Hospital services disrupted as resident doctors begin a five-day warning strike


Hospital services in teaching hospitals nationwide were on Wednesday disrupted, following the five-day warning strike by medical doctors.

The doctors are ooersting on the platform of the National Association of Resident Doctors, NARD.

This disruptions are coming as the National President of NARD, Dr Emeka Orji, has accused federal government top officials of threatening members of the association with punitive measures, instead of addressing the germane issues raised by the association.

The medical doctors had declared a strike after the expiration of the ultimatum earlier issued to the federal government.

But the Minister of Labour and Employment, Dr Chris Ngige, flayed NARD for embarking on the strike, describing its members as disrespectful to the Nigerian Medical Association, NMA, who he said was already negotiating on their behalf.

As at 10:00 am when Vanguard visited some of the hospitals in Lagos, patients were seen at the waiting areas to be attended to.

Although there were skeletal services in some of the hospitals, some patients claimed they were asked to go home and return the next week as the doctors are on strike.

At the Lagos State University Teaching Hospital, LASUTH, many patients were stranded, a majority of them were turned back without getting the needed treatment.

Many of the outpatients were not treated based on the strike but were given new appointment dates to continue their treatment.

Some of the members of the Association of Resident Doctors in LASUTH (LASUTH-ARD) who spoke to Vanguard, said that other categories of doctors in the hospital, including consultants, medical officers and doctors undergoing horsemanship, filled the gap by attending to patients whose medical conditions were critical as well as emergency cases.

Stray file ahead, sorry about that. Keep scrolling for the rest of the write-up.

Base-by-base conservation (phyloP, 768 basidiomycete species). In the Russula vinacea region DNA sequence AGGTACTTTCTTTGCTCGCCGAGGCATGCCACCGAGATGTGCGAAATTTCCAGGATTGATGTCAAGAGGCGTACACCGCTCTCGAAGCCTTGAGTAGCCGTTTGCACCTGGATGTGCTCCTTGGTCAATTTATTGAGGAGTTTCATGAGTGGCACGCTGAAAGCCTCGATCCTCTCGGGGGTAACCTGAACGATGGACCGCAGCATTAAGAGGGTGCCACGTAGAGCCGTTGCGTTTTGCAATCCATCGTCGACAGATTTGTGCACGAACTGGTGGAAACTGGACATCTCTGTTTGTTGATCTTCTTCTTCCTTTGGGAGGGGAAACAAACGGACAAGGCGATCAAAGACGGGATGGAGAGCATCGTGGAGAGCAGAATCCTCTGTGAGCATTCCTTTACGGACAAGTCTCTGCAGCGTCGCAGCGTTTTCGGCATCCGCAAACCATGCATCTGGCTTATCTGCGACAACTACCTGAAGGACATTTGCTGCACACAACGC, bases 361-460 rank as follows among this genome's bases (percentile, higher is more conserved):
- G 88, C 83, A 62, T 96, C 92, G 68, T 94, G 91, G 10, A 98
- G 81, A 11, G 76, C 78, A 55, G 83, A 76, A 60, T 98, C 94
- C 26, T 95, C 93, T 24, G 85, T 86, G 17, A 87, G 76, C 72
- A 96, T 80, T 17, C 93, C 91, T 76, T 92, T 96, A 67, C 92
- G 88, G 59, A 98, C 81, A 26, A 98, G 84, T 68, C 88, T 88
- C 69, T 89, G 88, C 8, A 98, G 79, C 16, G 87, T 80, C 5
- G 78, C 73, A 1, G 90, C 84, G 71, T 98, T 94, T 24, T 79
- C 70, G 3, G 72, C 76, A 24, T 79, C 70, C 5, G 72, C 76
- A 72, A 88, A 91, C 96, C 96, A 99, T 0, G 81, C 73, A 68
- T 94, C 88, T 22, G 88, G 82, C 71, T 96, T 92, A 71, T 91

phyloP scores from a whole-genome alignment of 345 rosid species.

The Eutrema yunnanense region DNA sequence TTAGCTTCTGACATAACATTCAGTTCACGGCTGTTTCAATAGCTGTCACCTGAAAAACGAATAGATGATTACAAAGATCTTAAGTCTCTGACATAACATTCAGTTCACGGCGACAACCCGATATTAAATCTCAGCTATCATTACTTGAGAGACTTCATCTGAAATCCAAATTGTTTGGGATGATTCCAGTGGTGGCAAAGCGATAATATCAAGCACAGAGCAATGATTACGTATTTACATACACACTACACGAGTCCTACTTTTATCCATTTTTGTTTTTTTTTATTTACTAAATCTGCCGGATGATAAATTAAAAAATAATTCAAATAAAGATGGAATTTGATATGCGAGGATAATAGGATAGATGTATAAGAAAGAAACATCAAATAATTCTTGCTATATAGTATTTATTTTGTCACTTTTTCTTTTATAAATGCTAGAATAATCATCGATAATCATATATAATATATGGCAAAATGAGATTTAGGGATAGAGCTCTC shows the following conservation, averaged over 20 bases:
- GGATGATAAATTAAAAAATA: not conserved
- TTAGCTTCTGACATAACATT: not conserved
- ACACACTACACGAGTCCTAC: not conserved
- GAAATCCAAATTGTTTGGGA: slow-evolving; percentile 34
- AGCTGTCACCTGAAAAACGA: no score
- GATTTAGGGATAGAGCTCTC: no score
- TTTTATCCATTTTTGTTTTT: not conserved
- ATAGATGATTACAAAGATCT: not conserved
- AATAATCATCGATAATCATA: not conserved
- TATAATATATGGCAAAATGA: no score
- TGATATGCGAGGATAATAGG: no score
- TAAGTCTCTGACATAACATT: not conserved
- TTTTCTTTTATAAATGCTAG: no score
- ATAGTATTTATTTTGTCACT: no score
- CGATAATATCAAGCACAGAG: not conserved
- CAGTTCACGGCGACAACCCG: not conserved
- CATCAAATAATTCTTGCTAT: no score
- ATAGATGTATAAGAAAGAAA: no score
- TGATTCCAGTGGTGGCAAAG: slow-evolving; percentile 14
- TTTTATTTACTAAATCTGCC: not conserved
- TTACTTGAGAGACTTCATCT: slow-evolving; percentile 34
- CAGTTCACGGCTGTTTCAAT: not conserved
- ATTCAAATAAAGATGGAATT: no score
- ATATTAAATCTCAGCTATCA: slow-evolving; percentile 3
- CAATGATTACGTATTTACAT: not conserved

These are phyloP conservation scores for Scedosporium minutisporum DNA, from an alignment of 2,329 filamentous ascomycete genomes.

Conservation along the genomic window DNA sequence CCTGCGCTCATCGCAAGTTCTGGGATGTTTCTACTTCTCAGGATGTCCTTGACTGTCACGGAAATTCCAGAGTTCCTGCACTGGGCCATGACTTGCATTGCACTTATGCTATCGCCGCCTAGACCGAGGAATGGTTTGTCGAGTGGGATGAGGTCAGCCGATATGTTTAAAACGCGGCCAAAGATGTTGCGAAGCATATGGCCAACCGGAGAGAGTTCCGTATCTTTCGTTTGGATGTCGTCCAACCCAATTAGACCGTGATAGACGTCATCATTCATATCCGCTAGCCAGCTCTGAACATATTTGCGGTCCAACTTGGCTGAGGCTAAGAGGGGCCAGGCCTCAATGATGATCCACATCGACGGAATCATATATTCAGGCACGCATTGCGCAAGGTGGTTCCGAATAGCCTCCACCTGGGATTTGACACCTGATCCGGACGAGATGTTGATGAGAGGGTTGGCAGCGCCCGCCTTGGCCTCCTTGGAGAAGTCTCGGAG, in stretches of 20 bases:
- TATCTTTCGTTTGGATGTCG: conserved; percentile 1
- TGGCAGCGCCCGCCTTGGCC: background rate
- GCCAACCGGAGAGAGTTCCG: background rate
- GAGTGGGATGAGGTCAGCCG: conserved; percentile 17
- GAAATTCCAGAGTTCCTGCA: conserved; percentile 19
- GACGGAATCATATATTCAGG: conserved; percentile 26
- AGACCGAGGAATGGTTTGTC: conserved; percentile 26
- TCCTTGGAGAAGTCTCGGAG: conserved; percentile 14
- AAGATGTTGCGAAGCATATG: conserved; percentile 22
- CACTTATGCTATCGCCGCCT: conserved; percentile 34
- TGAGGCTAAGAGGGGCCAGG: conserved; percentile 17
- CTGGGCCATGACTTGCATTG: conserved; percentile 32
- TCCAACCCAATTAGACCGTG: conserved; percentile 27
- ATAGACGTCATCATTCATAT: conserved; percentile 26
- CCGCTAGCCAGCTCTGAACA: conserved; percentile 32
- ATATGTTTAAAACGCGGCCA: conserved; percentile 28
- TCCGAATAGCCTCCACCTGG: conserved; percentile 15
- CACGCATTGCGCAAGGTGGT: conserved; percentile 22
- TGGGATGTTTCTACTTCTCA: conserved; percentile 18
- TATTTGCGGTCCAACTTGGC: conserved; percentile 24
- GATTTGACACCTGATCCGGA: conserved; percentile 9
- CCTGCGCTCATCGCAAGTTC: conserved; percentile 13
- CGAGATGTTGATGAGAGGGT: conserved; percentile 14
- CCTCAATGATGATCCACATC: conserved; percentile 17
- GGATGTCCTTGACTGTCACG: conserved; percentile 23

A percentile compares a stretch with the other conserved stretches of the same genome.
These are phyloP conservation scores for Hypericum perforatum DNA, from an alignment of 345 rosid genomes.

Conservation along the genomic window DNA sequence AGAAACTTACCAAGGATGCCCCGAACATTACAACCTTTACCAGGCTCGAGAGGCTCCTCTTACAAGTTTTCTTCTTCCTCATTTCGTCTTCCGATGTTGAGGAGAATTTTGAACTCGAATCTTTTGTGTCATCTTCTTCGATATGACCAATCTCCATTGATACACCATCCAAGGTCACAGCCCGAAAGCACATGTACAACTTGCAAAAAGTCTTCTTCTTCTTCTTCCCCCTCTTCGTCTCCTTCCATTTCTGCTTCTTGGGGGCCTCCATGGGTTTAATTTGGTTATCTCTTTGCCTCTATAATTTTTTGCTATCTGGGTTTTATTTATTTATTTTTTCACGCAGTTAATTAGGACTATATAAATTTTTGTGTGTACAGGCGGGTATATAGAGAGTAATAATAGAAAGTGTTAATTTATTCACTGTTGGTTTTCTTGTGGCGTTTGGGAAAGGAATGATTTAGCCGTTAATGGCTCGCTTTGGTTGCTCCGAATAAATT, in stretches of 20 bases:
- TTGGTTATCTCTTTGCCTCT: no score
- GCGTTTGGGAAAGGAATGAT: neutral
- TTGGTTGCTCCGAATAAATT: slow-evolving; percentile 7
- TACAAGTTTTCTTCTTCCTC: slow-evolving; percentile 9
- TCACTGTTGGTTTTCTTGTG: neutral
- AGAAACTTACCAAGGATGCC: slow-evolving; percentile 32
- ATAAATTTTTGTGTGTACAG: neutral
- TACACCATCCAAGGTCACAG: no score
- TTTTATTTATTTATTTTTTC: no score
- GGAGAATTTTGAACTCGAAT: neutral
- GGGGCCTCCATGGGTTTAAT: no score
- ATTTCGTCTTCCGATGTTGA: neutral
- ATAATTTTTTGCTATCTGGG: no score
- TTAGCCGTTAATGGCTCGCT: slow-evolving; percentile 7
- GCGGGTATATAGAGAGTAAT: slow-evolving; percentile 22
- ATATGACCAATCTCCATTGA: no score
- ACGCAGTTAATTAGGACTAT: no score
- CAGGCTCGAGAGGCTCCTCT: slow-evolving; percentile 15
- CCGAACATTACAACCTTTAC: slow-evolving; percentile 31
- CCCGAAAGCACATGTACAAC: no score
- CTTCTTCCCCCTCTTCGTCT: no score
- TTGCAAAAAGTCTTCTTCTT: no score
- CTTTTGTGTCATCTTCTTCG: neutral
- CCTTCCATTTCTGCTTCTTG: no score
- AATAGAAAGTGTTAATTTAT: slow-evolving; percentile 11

▪Patients lament strike

A middle-aged woman who took her 10-year-old son for stomach ache was fortunate as she was called into the doctor’s waiting room because of the worsening condition of her son.

Two other patients who were on follow-up treatment for arthritis and dental problems were, however, not attended to by doctors but were given new appointment dates for a return visit.

When Vanguard visited the Out-patients areas of LASUTH, the health record unit, eye clinic, haematology, and dental clinics, among others, were deserted.

The President, of LASUTH, ARD, Dr Salman Abeeb Oladapo, who confirmed that the strike was already in progress by 8:00 am, said: “We started it in our centre and it is 100 per cent compliance from our members.

“Though we have started to engage the management and the government, we are hopeful that very soon, our demands are going to be met, both at the federal and state levels, so we can start to discuss among ourselves and see a way out of this”.

He said part of our demand was the 200 per cent salary increase which ought to have been effected before now.

“The salary structure started in 2009. The idea was for CONMESS to be increased every five years. It was in action by 2014. When it started effectively then, it was due for another review because that was five years after but up till now, there is yet to be an increment. That is why we are telling the government that it is long overdue for an upward review,’’ he said.

He pointed out that their colleagues and other medical staff in the hospital were suffering the effects of brain drain, stressing that part of the reason for the brain drain was emolument.

‘’We feel and from what we have seen that if the government can compensate the healthcare workers, especially the clinical staff; doctors and nurses very well, we believe this is going to stem the brain-drain issues.

“For the hazard allowance, the federal government has started paying that but in Lagos state, we are yet to receive a dime as regards hazard allowance, we are still being paid the old rate. We are hopeful that government will meet with us and we can sit down and discuss and ensure that this hazard allowance is paid to our members soonest.

“Another problem is the obnoxious bill that says a doctor will be kept for five years in Nigeria without giving them their permanent licence. That is tantamount to slavery,’’ he explained.